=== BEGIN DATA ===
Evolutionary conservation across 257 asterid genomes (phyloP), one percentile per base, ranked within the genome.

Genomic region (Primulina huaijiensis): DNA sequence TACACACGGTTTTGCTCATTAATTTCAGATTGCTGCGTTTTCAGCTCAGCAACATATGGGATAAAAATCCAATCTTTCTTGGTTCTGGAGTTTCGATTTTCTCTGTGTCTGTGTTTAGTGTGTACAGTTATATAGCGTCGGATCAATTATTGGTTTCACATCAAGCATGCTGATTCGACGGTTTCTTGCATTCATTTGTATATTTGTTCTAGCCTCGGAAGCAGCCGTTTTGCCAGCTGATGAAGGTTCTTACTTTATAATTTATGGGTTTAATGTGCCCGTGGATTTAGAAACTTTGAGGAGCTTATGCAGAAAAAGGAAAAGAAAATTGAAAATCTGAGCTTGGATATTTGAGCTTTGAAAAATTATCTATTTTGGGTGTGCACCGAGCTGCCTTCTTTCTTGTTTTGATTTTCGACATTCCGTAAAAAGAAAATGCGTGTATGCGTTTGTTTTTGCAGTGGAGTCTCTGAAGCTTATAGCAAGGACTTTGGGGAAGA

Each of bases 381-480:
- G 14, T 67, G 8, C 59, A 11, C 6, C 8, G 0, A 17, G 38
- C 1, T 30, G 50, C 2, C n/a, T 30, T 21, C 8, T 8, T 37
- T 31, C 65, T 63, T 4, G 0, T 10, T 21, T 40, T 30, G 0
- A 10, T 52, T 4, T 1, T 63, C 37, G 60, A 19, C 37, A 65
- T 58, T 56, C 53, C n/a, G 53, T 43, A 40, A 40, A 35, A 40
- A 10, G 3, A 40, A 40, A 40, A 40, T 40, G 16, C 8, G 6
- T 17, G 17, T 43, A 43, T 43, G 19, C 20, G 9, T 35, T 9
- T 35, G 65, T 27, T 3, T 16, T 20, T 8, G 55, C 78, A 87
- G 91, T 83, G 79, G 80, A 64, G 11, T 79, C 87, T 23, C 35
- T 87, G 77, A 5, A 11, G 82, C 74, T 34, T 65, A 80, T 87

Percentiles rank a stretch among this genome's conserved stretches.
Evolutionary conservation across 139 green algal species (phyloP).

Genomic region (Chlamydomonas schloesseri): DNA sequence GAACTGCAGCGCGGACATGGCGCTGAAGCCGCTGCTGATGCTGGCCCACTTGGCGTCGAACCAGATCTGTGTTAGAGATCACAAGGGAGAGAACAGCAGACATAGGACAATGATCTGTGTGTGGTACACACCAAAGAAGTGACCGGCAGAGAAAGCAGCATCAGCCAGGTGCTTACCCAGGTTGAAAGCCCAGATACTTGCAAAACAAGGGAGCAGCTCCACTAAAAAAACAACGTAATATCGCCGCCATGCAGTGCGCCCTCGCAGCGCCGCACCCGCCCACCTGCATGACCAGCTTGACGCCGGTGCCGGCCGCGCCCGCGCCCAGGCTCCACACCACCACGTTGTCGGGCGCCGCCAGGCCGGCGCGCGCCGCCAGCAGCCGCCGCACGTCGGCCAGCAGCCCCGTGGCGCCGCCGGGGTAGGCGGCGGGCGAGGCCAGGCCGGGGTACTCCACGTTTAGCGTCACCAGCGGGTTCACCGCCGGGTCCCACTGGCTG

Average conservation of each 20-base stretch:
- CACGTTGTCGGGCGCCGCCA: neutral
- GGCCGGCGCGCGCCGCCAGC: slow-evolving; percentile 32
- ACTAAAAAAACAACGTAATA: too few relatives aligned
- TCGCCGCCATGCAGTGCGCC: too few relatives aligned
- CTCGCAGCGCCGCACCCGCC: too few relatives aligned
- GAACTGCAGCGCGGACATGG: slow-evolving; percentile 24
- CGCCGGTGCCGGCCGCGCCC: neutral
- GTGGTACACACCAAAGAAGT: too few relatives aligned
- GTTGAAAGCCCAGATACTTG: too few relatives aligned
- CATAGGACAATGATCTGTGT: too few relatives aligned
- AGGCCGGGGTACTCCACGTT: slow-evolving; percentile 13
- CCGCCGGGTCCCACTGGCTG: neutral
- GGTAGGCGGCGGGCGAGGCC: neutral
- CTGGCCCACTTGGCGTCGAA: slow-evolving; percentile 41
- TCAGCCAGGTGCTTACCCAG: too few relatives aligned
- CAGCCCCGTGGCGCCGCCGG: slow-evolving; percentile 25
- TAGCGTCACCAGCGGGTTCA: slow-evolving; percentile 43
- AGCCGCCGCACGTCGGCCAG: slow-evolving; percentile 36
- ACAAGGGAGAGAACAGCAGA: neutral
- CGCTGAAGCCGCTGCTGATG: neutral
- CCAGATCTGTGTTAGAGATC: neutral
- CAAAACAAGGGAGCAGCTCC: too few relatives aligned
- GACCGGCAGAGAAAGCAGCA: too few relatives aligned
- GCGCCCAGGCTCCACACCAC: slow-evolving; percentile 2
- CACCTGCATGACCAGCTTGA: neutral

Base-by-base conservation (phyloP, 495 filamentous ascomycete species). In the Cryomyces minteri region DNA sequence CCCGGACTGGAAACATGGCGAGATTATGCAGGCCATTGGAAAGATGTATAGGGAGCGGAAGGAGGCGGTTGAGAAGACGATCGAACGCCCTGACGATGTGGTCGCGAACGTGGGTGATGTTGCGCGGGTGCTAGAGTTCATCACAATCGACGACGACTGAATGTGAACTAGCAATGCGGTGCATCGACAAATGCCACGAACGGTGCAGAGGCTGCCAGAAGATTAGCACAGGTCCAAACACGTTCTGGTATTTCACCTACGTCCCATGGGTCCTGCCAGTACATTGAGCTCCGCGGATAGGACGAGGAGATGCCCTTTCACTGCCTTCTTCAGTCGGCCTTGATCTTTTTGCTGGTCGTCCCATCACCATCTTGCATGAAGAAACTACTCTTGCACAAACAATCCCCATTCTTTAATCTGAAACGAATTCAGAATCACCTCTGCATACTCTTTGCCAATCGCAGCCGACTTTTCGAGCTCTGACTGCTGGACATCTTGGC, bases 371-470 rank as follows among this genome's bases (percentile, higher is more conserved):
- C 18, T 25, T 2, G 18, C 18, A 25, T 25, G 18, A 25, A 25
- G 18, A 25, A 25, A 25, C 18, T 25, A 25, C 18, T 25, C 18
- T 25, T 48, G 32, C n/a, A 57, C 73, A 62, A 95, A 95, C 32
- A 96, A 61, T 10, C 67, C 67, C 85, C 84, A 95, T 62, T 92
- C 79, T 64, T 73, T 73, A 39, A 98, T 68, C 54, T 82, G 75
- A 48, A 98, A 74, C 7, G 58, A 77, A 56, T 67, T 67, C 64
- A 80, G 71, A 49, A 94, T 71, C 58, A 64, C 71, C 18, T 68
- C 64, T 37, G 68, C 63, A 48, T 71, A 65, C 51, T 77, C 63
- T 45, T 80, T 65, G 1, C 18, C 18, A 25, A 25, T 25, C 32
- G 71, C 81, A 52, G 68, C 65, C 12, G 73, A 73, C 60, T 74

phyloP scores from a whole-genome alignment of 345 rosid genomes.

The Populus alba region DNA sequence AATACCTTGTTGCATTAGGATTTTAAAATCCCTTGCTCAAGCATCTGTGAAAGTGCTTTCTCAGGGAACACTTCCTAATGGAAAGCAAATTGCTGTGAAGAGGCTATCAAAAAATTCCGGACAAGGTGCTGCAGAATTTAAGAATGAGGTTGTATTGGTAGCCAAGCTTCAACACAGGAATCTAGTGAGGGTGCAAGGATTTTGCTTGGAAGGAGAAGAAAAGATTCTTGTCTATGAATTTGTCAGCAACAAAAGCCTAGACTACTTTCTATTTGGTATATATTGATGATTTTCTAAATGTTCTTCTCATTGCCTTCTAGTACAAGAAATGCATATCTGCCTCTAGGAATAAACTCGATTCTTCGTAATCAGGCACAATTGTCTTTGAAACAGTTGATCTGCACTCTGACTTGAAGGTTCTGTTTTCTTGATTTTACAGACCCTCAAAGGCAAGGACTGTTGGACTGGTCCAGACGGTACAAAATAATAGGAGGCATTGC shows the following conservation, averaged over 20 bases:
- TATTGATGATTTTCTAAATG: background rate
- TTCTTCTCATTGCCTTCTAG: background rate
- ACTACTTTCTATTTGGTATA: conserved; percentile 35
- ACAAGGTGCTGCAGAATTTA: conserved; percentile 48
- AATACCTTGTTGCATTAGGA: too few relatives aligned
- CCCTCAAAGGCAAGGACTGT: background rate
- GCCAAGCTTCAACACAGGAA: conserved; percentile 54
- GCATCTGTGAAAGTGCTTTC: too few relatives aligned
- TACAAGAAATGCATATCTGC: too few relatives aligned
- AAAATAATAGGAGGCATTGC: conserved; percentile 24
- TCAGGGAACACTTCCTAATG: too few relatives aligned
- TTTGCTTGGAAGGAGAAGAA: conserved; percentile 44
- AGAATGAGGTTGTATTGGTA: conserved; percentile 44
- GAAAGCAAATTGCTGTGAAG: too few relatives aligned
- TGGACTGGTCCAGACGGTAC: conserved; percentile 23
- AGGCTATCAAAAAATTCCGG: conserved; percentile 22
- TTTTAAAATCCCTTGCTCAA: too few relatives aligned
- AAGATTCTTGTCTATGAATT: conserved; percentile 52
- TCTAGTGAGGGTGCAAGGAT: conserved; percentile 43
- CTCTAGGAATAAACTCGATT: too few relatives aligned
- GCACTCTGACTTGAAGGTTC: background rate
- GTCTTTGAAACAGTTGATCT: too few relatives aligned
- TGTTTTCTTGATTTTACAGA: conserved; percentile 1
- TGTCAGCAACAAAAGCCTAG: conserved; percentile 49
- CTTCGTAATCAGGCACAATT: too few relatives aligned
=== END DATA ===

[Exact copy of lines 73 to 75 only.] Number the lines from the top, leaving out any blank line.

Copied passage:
- AAGATTCTTGTCTATGAATT: conserved; percentile 52
- TCTAGTGAGGGTGCAAGGAT: conserved; percentile 43
- CTCTAGGAATAAACTCGATT: too few relatives aligned